Stroke danger from cold medicines

An association between phenylpropanolamine and stroke has prompted the US FDA to pull cold medicines from the market.

November 8, 2000

New research showing that phenylpropanolamine (PPA), an ingredient commonly found in cold remedies and appetite suppressants, is linked to an increased risk of stroke has prompted a public health warning from the US Food and Drug Administration, and US manufacturers and distributors are pulling products containing PPA from the market.

The actions came in response to a five-year study based at Yale University, the results of which indicate that PPA is an independent risk factor for hemorrhagic stroke in women. Because of the public health implications of the study, the New England Journal of Medicine released the results prior to the publication date of December 21. The study was prompted by case reports linking the use of products containing PPA, a synthetic sympathomimetic amine, to hemorrhagic stroke, often after the first use.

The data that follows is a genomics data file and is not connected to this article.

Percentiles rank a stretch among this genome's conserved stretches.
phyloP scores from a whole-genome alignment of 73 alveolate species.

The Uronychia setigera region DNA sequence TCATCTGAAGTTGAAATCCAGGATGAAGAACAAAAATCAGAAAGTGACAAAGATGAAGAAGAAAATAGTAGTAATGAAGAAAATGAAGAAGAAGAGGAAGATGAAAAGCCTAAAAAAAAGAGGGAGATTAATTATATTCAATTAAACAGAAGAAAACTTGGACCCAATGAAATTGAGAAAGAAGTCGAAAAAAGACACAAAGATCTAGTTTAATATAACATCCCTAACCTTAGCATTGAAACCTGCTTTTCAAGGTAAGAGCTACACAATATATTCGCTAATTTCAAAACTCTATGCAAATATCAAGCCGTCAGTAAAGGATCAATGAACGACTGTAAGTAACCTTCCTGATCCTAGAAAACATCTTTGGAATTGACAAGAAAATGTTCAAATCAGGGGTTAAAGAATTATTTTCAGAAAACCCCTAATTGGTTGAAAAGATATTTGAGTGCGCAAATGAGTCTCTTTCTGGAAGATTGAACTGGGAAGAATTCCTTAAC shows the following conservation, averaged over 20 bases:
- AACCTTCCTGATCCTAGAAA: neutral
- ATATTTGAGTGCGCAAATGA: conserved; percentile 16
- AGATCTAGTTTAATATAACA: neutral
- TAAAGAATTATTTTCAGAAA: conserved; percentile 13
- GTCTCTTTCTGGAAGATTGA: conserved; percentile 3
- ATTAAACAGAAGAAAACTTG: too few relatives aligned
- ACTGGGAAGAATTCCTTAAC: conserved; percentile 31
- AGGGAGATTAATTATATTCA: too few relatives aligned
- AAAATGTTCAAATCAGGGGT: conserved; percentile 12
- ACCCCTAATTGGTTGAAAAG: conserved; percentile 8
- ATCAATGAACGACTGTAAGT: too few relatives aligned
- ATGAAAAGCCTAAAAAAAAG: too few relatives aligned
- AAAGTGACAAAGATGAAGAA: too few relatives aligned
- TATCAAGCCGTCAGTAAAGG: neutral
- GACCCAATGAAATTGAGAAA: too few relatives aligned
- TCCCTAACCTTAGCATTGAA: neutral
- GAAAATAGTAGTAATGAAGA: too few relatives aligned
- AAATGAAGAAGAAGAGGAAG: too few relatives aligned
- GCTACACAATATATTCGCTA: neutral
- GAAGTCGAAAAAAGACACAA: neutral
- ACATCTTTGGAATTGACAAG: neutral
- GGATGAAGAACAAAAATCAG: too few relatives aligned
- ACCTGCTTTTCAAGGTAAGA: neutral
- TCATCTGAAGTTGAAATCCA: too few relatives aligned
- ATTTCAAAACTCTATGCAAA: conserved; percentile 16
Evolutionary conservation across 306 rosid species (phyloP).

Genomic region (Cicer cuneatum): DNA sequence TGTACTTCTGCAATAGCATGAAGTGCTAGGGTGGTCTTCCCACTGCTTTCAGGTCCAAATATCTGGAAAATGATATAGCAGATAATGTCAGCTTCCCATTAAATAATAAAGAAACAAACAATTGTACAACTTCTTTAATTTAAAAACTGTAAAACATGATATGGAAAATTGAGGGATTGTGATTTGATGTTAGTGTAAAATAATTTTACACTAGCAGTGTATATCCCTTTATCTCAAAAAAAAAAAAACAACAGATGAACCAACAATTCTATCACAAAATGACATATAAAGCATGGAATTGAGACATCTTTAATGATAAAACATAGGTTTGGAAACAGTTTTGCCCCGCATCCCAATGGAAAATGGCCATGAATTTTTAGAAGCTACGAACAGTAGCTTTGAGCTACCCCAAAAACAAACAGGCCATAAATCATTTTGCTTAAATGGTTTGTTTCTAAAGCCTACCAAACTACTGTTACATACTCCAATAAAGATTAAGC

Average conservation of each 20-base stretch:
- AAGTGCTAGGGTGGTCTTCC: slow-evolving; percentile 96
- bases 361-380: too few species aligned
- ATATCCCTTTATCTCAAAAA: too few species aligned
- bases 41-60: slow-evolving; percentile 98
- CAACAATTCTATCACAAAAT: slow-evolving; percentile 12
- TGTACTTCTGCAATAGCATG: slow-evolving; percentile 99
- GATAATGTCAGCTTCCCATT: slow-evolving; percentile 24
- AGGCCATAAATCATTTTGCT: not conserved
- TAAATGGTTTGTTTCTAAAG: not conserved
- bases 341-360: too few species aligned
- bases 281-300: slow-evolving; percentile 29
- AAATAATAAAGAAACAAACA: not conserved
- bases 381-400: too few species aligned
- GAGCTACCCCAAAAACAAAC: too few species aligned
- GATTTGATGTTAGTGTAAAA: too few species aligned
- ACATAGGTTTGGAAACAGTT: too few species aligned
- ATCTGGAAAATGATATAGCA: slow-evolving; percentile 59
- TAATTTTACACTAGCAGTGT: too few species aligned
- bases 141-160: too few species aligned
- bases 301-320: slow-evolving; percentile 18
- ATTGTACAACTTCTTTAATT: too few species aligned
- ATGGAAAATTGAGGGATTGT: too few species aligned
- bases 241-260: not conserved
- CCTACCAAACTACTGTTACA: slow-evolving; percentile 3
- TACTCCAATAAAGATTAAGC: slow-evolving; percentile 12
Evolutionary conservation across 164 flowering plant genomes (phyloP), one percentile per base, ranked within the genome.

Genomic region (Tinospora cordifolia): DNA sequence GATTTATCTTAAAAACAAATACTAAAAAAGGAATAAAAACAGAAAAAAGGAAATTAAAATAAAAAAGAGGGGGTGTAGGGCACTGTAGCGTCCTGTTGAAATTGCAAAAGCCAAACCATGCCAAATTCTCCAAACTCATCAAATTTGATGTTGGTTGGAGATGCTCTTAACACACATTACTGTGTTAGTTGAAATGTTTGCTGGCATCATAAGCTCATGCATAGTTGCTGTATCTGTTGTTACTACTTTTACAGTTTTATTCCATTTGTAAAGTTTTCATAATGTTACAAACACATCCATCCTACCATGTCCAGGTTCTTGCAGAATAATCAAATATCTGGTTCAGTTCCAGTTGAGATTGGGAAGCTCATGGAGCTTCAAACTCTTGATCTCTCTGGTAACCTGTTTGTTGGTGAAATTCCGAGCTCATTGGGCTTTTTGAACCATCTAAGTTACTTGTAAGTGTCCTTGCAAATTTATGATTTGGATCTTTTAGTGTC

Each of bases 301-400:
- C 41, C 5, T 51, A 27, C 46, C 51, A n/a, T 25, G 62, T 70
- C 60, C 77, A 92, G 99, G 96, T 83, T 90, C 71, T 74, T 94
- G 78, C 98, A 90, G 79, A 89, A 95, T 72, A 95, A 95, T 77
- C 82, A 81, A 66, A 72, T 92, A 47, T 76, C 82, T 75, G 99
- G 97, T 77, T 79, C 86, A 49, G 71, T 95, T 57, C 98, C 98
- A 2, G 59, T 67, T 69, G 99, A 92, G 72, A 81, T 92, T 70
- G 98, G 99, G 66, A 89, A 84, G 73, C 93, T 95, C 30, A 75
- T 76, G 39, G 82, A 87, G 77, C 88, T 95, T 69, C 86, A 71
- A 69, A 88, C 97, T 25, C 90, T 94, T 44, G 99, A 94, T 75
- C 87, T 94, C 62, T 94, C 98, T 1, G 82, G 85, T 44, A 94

Kernan et al recruited 702 male and female patients, 18 to 49 years of age, who had a subarachnoid or intracerebral hemorrhage within 30 days before enrollment and the absence of a previously diagnosed brain lesion; these were matched with 1,376 control subjects. Women who had used appetite suppressants containing PPA were up to16 times more likely to have a hemorrhagic stroke as women who hadn't, and first time users were three times as likely to have a stroke. The findings prompted the FDA to issue a public health warning, and the agency is taking steps to remove PPA from all drug products and has requested that all drug companies discontinue marketing products containing the substance.

In the UK — where levels of PPA in cold remedies are generally lower than those allowed in the US — the Department of Health has ordered an urgent enquiry into the use of PPA.

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